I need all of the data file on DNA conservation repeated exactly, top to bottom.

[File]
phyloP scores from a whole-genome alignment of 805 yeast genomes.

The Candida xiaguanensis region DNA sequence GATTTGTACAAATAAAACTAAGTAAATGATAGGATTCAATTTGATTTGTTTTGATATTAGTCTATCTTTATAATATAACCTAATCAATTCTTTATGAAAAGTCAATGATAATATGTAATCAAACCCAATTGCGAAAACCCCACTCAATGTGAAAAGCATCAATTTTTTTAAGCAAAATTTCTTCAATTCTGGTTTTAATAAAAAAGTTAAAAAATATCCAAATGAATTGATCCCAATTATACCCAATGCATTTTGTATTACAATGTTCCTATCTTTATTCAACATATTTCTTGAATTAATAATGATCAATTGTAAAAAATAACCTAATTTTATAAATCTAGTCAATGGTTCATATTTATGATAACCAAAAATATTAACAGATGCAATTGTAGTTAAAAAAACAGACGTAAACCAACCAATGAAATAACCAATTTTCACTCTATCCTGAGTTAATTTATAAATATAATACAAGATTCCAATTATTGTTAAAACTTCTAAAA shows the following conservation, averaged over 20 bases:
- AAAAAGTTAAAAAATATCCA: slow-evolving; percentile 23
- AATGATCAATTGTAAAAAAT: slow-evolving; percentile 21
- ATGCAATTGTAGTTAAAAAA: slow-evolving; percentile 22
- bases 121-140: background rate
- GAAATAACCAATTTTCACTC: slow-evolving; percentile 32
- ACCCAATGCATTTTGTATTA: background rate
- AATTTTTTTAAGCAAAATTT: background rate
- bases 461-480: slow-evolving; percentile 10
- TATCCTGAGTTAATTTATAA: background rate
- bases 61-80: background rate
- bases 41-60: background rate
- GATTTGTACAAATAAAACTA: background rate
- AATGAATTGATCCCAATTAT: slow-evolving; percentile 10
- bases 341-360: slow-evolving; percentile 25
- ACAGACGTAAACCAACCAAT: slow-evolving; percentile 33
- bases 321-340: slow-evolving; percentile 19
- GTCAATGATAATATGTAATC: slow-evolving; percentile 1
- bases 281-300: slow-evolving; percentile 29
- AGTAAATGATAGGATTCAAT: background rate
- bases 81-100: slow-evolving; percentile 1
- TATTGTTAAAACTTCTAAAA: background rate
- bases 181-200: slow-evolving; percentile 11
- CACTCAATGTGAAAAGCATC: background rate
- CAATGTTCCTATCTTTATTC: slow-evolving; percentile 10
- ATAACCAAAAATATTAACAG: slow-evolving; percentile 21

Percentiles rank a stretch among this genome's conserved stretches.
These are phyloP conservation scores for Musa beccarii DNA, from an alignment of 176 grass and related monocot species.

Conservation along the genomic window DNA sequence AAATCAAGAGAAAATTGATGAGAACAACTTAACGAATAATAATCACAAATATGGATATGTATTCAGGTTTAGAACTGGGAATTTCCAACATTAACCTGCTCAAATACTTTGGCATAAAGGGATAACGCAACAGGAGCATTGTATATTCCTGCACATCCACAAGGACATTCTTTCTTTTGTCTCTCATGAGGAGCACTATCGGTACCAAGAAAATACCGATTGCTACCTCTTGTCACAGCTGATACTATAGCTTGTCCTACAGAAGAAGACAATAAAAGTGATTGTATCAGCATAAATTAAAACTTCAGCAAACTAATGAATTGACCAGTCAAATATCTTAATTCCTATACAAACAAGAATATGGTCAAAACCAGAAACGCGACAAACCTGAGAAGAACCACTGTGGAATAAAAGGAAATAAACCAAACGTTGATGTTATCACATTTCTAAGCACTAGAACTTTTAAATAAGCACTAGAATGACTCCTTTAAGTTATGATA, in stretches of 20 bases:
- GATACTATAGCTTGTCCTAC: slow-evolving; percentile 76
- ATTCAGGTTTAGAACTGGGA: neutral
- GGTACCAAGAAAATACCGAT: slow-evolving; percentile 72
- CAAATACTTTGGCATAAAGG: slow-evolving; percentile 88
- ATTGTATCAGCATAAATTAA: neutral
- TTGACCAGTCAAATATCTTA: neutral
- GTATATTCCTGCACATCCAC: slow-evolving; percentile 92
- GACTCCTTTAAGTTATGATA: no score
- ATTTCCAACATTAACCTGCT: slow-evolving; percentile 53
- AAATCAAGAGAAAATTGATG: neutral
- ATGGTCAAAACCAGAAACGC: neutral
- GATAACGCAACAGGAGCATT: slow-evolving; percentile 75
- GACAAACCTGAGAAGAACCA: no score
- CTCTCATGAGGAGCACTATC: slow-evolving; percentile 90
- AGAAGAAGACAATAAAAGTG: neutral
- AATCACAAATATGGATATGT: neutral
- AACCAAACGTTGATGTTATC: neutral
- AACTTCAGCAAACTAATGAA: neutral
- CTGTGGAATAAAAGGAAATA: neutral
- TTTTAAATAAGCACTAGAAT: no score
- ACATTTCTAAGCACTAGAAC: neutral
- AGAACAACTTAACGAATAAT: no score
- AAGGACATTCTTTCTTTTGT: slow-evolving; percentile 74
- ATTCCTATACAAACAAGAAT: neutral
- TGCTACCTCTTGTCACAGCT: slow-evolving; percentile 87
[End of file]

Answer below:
phyloP scores from a whole-genome alignment of 805 yeast genomes.

The Candida xiaguanensis region DNA sequence GATTTGTACAAATAAAACTAAGTAAATGATAGGATTCAATTTGATTTGTTTTGATATTAGTCTATCTTTATAATATAACCTAATCAATTCTTTATGAAAAGTCAATGATAATATGTAATCAAACCCAATTGCGAAAACCCCACTCAATGTGAAAAGCATCAATTTTTTTAAGCAAAATTTCTTCAATTCTGGTTTTAATAAAAAAGTTAAAAAATATCCAAATGAATTGATCCCAATTATACCCAATGCATTTTGTATTACAATGTTCCTATCTTTATTCAACATATTTCTTGAATTAATAATGATCAATTGTAAAAAATAACCTAATTTTATAAATCTAGTCAATGGTTCATATTTATGATAACCAAAAATATTAACAGATGCAATTGTAGTTAAAAAAACAGACGTAAACCAACCAATGAAATAACCAATTTTCACTCTATCCTGAGTTAATTTATAAATATAATACAAGATTCCAATTATTGTTAAAACTTCTAAAA shows the following conservation, averaged over 20 bases:
- AAAAAGTTAAAAAATATCCA: slow-evolving; percentile 23
- AATGATCAATTGTAAAAAAT: slow-evolving; percentile 21
- ATGCAATTGTAGTTAAAAAA: slow-evolving; percentile 22
- bases 121-140: background rate
- GAAATAACCAATTTTCACTC: slow-evolving; percentile 32
- ACCCAATGCATTTTGTATTA: background rate
- AATTTTTTTAAGCAAAATTT: background rate
- bases 461-480: slow-evolving; percentile 10
- TATCCTGAGTTAATTTATAA: background rate
- bases 61-80: background rate
- bases 41-60: background rate
- GATTTGTACAAATAAAACTA: background rate
- AATGAATTGATCCCAATTAT: slow-evolving; percentile 10
- bases 341-360: slow-evolving; percentile 25
- ACAGACGTAAACCAACCAAT: slow-evolving; percentile 33
- bases 321-340: slow-evolving; percentile 19
- GTCAATGATAATATGTAATC: slow-evolving; percentile 1
- bases 281-300: slow-evolving; percentile 29
- AGTAAATGATAGGATTCAAT: background rate
- bases 81-100: slow-evolving; percentile 1
- TATTGTTAAAACTTCTAAAA: background rate
- bases 181-200: slow-evolving; percentile 11
- CACTCAATGTGAAAAGCATC: background rate
- CAATGTTCCTATCTTTATTC: slow-evolving; percentile 10
- ATAACCAAAAATATTAACAG: slow-evolving; percentile 21

Percentiles rank a stretch among this genome's conserved stretches.
These are phyloP conservation scores for Musa beccarii DNA, from an alignment of 176 grass and related monocot species.

Conservation along the genomic window DNA sequence AAATCAAGAGAAAATTGATGAGAACAACTTAACGAATAATAATCACAAATATGGATATGTATTCAGGTTTAGAACTGGGAATTTCCAACATTAACCTGCTCAAATACTTTGGCATAAAGGGATAACGCAACAGGAGCATTGTATATTCCTGCACATCCACAAGGACATTCTTTCTTTTGTCTCTCATGAGGAGCACTATCGGTACCAAGAAAATACCGATTGCTACCTCTTGTCACAGCTGATACTATAGCTTGTCCTACAGAAGAAGACAATAAAAGTGATTGTATCAGCATAAATTAAAACTTCAGCAAACTAATGAATTGACCAGTCAAATATCTTAATTCCTATACAAACAAGAATATGGTCAAAACCAGAAACGCGACAAACCTGAGAAGAACCACTGTGGAATAAAAGGAAATAAACCAAACGTTGATGTTATCACATTTCTAAGCACTAGAACTTTTAAATAAGCACTAGAATGACTCCTTTAAGTTATGATA, in stretches of 20 bases:
- GATACTATAGCTTGTCCTAC: slow-evolving; percentile 76
- ATTCAGGTTTAGAACTGGGA: neutral
- GGTACCAAGAAAATACCGAT: slow-evolving; percentile 72
- CAAATACTTTGGCATAAAGG: slow-evolving; percentile 88
- ATTGTATCAGCATAAATTAA: neutral
- TTGACCAGTCAAATATCTTA: neutral
- GTATATTCCTGCACATCCAC: slow-evolving; percentile 92
- GACTCCTTTAAGTTATGATA: no score
- ATTTCCAACATTAACCTGCT: slow-evolving; percentile 53
- AAATCAAGAGAAAATTGATG: neutral
- ATGGTCAAAACCAGAAACGC: neutral
- GATAACGCAACAGGAGCATT: slow-evolving; percentile 75
- GACAAACCTGAGAAGAACCA: no score
- CTCTCATGAGGAGCACTATC: slow-evolving; percentile 90
- AGAAGAAGACAATAAAAGTG: neutral
- AATCACAAATATGGATATGT: neutral
- AACCAAACGTTGATGTTATC: neutral
- AACTTCAGCAAACTAATGAA: neutral
- CTGTGGAATAAAAGGAAATA: neutral
- TTTTAAATAAGCACTAGAAT: no score
- ACATTTCTAAGCACTAGAAC: neutral
- AGAACAACTTAACGAATAAT: no score
- AAGGACATTCTTTCTTTTGT: slow-evolving; percentile 74
- ATTCCTATACAAACAAGAAT: neutral
- TGCTACCTCTTGTCACAGCT: slow-evolving; percentile 87